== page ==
01 April 2015

Starting where you are

The other day I was watching the season 1 finale of of Project Runway: All Stars (a fashion design reality show and one of my many guilty pleasures), in which Mondo has the fashion designer equivalent of writer's block at the absolute worst possible moment: he has only four days to design and make a collection for the runway show that will end the competition and decide the winner.

But there he sits (or rather paces) in his studio, hating all the fabrics he's bought and repeating to the cameras, "I'm just not feeling it." He spends the entire first day that way, at some point finally giving into his apathy and fatigue and deciding he's not going to agonize over it anymore. He's not feeling it, and he's going to give himself a day off, despite the fact that he's under a serious time crunch already.

The next day he comes back into the workroom with the realization that the pressure from the competition has made him feel a little crazy. That's where he is at that moment - feeling a little bit insane - and that's what he decides to use as inspiration for his collection. Bam. He knocks out a cohesive and interesting collection over the next three days that [SPOILER ALERT] wins him the grand prize. And you know why? Because he didn't try to fight himself. He met himself where he was and used it.

As a writer, I find myself constantly struggling to *not* fight myself because I have so many ideas and so little available time and energy comparatively.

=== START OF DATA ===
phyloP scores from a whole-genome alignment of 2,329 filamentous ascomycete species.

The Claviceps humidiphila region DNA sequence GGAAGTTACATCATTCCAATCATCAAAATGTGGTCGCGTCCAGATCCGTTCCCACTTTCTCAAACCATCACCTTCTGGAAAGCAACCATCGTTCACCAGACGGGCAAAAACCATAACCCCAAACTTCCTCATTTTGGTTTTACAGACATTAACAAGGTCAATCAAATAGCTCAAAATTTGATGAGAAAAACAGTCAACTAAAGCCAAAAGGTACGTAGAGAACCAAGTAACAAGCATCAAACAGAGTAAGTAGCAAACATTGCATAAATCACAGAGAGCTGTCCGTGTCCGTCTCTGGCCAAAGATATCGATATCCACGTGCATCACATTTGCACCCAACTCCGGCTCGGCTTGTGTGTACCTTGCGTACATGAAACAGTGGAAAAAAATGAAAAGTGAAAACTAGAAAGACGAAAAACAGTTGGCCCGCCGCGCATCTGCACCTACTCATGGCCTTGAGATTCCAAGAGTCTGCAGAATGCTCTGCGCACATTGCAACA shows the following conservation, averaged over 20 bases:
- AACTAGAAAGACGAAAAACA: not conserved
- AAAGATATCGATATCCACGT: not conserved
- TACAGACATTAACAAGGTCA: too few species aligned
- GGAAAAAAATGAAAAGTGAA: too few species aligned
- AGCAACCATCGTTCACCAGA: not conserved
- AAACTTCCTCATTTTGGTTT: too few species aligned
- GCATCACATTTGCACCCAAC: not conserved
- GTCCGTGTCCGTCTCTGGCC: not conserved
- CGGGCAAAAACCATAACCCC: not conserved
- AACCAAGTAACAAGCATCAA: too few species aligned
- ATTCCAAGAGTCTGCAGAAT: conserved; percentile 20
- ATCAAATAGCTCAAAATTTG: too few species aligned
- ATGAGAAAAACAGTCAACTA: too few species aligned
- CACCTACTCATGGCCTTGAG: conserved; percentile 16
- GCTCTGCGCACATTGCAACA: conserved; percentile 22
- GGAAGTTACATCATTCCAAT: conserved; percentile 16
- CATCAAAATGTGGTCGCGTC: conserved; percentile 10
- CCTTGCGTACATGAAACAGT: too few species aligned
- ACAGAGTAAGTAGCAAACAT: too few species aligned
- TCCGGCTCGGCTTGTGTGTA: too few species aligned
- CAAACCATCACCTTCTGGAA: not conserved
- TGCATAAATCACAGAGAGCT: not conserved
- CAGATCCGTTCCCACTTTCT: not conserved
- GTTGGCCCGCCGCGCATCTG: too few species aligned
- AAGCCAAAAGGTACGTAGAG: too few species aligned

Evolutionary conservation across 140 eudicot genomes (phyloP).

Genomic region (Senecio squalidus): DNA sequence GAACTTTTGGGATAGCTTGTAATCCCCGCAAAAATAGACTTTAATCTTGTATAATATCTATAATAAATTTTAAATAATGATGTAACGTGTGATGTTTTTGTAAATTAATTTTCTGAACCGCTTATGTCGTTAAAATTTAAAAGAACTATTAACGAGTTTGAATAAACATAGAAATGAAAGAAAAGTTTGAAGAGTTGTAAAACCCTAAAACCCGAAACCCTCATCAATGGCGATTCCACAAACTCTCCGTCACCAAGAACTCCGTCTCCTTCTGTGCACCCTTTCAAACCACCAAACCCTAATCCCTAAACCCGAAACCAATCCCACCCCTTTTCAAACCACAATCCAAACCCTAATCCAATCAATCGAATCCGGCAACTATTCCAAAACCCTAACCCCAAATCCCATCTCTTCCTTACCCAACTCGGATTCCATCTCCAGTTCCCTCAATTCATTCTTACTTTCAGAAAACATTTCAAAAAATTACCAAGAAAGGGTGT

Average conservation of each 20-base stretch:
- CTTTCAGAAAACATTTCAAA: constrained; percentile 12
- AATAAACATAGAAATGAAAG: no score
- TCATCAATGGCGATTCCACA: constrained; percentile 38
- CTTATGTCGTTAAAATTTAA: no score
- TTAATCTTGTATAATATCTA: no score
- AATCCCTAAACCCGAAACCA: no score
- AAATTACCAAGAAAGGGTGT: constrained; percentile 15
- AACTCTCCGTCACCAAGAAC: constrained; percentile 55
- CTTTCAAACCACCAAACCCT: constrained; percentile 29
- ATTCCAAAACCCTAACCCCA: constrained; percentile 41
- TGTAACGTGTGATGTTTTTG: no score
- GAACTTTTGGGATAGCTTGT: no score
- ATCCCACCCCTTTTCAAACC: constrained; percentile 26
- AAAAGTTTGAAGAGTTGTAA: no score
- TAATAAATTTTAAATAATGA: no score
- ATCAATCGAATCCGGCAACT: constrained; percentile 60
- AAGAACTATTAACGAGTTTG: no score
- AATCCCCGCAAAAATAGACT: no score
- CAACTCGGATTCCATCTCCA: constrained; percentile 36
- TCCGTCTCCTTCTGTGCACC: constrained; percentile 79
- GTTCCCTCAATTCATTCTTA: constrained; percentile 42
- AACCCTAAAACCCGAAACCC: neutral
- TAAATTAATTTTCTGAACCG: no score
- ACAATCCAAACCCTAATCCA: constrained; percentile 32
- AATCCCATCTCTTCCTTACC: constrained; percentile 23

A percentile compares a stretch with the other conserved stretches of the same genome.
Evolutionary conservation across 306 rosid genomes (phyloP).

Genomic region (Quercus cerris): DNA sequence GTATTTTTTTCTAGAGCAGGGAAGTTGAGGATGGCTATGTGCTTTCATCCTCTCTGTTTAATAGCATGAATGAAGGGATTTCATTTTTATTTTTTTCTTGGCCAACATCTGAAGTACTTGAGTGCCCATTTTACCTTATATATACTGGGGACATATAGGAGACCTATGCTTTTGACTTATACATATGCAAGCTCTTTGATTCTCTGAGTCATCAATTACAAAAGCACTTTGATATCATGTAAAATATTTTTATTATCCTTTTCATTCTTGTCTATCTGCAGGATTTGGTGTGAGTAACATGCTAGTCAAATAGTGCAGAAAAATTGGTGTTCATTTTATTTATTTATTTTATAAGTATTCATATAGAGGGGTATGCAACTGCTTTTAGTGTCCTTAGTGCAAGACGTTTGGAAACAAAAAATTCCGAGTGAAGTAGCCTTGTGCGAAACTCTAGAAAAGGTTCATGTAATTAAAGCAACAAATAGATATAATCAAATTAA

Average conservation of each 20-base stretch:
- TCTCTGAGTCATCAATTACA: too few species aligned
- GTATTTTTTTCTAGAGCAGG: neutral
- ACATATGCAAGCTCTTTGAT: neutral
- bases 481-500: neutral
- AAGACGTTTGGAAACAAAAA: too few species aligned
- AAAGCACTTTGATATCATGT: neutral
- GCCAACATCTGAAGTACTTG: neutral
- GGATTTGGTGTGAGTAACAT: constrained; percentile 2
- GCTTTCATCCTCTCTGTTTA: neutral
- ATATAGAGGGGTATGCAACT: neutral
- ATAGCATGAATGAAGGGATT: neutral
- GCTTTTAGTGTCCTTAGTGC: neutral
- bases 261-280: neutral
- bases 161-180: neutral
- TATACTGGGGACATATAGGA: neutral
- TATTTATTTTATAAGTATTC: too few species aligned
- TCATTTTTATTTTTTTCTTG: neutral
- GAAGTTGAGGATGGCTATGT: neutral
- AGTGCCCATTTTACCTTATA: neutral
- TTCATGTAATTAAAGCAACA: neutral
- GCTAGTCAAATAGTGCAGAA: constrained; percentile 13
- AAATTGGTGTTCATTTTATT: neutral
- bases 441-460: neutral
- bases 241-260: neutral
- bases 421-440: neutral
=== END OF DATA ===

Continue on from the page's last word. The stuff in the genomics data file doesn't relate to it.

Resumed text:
But it's no use wishing I were more skillful than I am or to have energy when I don't. If I want to be a more skillful writer, I need to write more. If I lack energy, I need to rest. It's no use beating myself up over these things.

If I sit down to work on a particular story and can't get my head in it, what do I gain by trying to force it? If I can't get my head in the story I meant to work on, what *can* I get my head into? I can almost always get my head into something - word association freewriting, a prose poem, even just writing down exactly what I'm feeling and thinking that's taking up all my mental space.

If I can't access a particular emotion I need to write a scene because I'm instead feeling angry or sad or lonely, what good does it do to become frustrated on top of that? Instead I can ask myself, "When might my characters feel the way I'm feeling right now?" I can still connect with them and learn something about them even if I can't write the scene I'd planned to write.

This week I find myself once again meditating on the necessity of starting where we are and the impossibility of doing anything other than that. I'd planned to write a post about writing process as I taught it in college composition classes many years ago, but "I'm just not feeling it." I tried several times to write it and hated what I wrote. It's not that I'm lacking the knowledge or ideas about what I want to write; it's that I haven't been able to reconnect with my reasons for writing it. I keep getting stuck at "Why should they care?"

So instead I wrote this post. Because this is where I am.

Where do you get stuck in your writing? Do you fight yourself a lot?


  1. Good, sound advice right there. Start with where you are. So much more upbeat and healthy than make yourself do something even if you're not feeling it. I'm going to put that sentence somewhere I can see it in my writing space. :)

    1. Thanks, Lisa! I like your idea of leaving myself a visual cue in my writing area. I might try that, too! =*)